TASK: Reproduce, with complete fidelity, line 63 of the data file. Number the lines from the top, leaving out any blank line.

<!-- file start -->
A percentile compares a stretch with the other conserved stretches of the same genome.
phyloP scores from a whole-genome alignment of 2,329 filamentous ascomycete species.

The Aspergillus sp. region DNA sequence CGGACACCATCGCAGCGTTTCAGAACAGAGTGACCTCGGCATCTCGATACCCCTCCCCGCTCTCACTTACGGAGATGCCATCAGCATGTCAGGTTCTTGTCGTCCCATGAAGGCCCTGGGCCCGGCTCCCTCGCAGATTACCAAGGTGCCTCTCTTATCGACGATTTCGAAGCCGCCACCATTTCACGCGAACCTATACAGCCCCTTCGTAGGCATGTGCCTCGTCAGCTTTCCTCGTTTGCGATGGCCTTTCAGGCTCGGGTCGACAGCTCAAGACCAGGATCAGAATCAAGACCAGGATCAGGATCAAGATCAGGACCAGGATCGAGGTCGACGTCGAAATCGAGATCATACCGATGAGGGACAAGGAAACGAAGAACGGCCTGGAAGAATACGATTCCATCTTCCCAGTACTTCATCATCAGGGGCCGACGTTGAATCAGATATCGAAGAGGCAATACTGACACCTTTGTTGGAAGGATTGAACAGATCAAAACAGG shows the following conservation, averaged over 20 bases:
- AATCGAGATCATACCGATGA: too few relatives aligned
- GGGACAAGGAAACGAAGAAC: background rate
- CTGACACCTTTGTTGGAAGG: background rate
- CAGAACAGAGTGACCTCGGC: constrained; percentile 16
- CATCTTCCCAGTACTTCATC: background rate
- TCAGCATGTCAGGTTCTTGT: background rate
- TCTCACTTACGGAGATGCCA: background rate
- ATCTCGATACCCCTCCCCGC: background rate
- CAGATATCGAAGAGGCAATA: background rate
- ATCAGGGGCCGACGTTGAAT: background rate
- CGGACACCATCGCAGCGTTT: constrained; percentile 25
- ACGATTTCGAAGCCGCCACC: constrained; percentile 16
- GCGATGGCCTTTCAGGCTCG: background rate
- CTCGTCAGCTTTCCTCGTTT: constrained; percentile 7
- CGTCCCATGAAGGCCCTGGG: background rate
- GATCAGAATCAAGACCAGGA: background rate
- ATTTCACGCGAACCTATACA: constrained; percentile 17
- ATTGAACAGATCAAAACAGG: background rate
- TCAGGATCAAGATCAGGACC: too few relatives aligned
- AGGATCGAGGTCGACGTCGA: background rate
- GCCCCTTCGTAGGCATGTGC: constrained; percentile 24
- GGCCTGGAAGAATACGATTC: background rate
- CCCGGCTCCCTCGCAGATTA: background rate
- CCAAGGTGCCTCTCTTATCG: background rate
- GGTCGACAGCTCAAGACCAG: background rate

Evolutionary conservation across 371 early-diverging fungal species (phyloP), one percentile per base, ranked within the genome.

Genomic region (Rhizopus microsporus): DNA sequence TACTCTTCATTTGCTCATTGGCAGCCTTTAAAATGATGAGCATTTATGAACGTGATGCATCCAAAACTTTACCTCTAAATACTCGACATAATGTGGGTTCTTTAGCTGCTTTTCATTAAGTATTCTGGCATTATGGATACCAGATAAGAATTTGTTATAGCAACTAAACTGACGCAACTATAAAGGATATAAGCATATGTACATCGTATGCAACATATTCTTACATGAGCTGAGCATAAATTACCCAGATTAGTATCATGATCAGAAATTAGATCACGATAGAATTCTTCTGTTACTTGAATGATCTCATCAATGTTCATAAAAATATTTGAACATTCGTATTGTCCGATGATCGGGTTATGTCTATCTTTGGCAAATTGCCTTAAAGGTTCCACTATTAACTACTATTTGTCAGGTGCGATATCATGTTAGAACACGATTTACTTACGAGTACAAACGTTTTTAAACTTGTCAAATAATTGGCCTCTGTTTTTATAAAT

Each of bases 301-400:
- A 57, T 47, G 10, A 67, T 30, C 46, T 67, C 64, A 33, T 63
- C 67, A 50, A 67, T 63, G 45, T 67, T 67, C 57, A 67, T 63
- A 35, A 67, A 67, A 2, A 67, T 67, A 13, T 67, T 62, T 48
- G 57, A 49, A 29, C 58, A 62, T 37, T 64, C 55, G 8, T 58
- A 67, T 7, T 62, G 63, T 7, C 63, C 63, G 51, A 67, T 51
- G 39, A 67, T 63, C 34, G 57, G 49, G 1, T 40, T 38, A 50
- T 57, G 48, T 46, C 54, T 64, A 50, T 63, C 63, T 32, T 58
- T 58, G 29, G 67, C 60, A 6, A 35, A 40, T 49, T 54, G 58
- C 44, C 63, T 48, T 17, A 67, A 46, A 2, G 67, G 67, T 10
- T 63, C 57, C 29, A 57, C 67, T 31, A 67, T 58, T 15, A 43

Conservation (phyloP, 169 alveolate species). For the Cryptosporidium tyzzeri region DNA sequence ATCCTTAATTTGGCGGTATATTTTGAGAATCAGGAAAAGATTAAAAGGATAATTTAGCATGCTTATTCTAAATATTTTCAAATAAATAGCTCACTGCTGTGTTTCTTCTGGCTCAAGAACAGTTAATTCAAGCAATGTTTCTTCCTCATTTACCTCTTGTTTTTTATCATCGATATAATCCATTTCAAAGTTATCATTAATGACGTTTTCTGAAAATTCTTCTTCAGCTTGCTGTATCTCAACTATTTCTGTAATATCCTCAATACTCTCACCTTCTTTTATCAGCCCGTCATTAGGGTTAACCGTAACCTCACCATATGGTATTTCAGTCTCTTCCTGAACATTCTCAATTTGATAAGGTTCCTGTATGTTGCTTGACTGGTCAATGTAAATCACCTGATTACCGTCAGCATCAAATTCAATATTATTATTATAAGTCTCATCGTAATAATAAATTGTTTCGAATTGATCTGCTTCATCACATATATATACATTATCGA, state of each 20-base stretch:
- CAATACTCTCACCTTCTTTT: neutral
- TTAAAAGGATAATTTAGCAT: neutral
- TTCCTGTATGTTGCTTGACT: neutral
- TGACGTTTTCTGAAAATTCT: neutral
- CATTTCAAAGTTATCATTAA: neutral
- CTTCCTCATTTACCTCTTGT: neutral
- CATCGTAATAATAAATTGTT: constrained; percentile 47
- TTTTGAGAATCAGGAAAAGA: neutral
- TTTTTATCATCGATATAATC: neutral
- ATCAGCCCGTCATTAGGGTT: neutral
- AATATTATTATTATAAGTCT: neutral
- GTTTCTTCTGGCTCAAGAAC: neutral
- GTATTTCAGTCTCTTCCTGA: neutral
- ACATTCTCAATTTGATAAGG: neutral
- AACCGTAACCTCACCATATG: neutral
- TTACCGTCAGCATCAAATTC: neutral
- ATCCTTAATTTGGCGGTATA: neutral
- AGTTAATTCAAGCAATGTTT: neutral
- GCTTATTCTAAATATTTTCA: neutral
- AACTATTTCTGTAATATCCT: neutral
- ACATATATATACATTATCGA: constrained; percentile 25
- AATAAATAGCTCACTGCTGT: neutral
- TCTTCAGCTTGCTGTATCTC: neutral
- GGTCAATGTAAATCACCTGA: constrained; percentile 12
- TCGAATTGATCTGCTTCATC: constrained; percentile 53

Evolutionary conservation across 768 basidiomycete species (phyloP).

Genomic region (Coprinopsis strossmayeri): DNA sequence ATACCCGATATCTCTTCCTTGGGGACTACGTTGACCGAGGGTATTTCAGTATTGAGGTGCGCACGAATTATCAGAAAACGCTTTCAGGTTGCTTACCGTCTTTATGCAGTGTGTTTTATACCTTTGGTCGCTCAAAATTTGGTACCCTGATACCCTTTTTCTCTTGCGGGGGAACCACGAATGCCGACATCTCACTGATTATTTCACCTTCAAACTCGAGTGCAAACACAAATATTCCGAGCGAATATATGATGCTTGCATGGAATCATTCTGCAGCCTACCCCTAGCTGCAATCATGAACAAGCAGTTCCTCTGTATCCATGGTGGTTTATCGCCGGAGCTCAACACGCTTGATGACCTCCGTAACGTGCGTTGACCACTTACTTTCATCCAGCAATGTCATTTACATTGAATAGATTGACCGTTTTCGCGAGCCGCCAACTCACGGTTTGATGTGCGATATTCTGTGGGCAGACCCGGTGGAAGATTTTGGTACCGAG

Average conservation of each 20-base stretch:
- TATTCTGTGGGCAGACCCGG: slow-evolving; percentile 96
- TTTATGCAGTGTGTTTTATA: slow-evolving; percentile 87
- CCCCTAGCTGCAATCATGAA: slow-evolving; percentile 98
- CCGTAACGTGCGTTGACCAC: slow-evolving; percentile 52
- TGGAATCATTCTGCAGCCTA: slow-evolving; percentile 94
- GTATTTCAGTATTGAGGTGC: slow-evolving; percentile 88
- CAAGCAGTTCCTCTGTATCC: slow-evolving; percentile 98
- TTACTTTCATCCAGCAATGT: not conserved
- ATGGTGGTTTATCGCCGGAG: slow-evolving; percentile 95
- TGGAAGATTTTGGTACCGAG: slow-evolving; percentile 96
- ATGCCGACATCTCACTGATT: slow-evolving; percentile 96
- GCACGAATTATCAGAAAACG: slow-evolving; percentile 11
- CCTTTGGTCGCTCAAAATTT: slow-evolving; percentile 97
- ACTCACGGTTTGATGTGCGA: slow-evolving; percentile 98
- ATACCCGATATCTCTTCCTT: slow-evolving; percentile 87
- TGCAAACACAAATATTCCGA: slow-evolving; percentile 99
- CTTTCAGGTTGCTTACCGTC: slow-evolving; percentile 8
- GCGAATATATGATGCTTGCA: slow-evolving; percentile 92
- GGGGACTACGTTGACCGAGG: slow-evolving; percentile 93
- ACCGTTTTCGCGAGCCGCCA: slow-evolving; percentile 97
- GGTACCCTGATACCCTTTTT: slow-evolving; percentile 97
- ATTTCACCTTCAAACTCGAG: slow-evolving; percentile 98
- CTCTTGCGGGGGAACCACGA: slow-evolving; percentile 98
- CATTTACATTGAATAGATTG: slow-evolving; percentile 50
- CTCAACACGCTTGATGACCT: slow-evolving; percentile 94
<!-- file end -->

- ACATATATATACATTATCGA: constrained; percentile 25